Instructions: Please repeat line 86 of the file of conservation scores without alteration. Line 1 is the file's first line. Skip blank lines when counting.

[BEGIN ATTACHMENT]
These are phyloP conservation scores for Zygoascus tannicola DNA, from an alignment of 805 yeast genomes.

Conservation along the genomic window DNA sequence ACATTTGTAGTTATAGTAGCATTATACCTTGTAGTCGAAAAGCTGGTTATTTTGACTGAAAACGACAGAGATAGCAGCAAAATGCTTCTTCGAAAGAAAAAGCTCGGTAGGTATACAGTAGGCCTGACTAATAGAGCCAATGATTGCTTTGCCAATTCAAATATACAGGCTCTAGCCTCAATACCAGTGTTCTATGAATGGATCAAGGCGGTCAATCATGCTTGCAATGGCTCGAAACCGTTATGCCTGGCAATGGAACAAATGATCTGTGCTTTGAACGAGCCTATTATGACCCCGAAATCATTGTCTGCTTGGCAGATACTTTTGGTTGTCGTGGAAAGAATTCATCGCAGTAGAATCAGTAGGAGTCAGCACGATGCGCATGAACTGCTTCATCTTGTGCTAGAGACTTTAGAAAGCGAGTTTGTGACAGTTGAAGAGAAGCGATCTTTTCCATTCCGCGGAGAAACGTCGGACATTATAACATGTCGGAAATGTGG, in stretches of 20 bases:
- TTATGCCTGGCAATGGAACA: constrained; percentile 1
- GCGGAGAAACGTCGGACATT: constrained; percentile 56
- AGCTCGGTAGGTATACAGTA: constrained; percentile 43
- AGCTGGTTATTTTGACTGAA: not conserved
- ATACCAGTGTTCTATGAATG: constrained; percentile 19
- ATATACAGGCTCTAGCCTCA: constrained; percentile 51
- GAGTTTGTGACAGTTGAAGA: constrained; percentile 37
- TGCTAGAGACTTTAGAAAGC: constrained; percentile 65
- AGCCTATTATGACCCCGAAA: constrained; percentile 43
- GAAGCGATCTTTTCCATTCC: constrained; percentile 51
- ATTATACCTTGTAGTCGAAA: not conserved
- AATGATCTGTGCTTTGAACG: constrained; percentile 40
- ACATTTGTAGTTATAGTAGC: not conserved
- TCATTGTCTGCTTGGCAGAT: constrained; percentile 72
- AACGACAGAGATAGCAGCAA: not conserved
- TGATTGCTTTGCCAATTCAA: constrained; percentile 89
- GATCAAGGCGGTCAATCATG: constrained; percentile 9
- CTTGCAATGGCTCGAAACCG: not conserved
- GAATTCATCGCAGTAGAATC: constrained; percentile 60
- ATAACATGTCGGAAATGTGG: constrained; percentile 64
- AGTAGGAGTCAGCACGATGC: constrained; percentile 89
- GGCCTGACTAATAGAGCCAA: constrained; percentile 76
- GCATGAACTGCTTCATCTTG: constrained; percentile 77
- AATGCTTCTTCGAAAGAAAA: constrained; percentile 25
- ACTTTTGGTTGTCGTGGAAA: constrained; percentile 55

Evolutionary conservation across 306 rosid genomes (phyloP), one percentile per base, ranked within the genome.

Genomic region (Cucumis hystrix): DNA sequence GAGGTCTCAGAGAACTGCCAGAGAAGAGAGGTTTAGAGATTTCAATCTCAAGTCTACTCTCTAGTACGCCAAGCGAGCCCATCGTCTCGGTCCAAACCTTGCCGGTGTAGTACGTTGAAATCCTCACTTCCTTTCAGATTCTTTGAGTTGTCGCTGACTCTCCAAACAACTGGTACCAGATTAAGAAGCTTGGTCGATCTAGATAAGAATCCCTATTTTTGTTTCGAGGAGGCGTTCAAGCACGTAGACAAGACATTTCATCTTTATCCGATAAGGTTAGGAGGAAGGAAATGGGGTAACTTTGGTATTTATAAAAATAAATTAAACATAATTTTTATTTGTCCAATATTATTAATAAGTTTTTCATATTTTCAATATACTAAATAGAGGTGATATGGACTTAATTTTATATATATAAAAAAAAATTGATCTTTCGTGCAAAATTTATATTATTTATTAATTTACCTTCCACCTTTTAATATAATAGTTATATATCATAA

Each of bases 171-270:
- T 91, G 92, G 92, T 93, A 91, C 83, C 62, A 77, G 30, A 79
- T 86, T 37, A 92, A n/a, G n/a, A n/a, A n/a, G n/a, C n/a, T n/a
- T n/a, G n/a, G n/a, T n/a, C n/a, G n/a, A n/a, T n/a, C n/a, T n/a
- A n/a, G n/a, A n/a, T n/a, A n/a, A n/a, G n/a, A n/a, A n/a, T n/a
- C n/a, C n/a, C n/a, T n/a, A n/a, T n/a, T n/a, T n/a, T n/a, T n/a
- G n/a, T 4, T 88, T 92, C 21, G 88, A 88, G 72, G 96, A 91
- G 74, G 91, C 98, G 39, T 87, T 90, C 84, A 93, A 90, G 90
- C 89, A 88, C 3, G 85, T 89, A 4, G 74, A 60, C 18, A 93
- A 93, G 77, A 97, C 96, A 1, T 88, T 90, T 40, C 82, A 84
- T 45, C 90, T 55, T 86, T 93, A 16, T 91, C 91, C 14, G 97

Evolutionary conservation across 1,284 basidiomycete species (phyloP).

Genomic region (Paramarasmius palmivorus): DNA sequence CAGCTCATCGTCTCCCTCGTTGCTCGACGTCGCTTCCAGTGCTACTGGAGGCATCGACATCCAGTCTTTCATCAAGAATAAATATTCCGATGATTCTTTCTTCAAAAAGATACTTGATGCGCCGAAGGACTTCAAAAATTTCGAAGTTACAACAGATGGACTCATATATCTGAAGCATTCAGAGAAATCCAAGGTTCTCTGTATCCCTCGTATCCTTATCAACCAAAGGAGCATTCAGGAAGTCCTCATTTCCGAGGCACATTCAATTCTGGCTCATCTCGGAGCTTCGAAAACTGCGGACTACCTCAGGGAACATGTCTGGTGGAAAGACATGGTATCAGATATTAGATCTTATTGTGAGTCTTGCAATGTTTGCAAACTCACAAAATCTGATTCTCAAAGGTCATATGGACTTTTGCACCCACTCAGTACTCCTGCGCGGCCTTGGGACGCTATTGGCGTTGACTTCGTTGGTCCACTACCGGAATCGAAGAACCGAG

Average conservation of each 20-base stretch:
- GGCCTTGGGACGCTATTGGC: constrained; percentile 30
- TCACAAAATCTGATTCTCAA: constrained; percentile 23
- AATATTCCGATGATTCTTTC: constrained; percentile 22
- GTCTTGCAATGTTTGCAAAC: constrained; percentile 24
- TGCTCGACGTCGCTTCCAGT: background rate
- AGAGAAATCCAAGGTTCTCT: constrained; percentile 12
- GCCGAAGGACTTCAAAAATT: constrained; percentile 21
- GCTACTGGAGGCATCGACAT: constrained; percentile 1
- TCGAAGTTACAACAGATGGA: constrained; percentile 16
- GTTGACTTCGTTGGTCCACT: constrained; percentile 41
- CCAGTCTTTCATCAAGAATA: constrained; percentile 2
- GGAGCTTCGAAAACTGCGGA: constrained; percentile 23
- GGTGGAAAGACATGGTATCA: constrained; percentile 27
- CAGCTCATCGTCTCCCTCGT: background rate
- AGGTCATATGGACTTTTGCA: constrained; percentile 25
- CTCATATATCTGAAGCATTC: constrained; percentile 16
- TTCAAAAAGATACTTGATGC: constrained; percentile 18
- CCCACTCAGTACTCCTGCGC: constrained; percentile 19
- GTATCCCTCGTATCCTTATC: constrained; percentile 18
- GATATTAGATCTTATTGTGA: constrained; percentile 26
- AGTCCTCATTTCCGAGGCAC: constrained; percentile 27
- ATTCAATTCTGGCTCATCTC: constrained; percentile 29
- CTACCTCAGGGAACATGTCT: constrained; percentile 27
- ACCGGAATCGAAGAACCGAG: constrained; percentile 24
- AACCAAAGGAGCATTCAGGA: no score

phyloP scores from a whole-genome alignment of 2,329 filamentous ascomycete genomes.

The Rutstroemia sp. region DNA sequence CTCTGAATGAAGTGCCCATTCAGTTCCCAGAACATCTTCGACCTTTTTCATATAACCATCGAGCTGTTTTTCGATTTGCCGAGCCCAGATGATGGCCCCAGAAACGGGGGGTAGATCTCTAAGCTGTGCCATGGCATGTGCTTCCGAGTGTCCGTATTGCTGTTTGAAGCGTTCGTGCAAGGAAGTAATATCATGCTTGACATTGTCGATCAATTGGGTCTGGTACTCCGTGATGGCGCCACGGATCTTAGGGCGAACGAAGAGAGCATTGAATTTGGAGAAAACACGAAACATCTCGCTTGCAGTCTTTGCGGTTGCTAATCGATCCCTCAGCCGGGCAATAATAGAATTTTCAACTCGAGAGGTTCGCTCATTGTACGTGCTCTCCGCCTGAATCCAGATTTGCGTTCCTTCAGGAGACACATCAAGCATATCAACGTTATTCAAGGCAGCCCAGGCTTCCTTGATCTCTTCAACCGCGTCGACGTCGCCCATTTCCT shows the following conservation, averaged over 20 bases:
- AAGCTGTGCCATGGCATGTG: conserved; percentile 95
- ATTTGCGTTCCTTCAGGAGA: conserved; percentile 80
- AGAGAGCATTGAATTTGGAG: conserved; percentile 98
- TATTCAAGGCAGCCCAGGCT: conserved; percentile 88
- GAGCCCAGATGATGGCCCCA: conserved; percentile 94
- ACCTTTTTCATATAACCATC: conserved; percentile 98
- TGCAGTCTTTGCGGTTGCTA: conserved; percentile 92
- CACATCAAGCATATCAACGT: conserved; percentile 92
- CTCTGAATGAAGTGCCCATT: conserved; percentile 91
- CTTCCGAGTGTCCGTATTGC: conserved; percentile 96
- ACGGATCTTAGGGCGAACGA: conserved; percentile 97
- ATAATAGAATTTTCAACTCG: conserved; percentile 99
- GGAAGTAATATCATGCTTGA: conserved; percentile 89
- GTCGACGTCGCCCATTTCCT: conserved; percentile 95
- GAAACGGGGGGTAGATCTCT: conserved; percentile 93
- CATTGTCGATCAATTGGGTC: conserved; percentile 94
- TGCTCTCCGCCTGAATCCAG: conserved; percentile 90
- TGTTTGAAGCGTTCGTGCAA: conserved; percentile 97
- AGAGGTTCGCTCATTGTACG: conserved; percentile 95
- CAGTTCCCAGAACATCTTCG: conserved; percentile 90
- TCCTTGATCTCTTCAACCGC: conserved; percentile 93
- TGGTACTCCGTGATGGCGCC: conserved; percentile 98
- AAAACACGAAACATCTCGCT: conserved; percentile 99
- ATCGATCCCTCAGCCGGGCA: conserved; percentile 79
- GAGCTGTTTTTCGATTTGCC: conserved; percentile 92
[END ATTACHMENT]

- CATTGTCGATCAATTGGGTC: conserved; percentile 94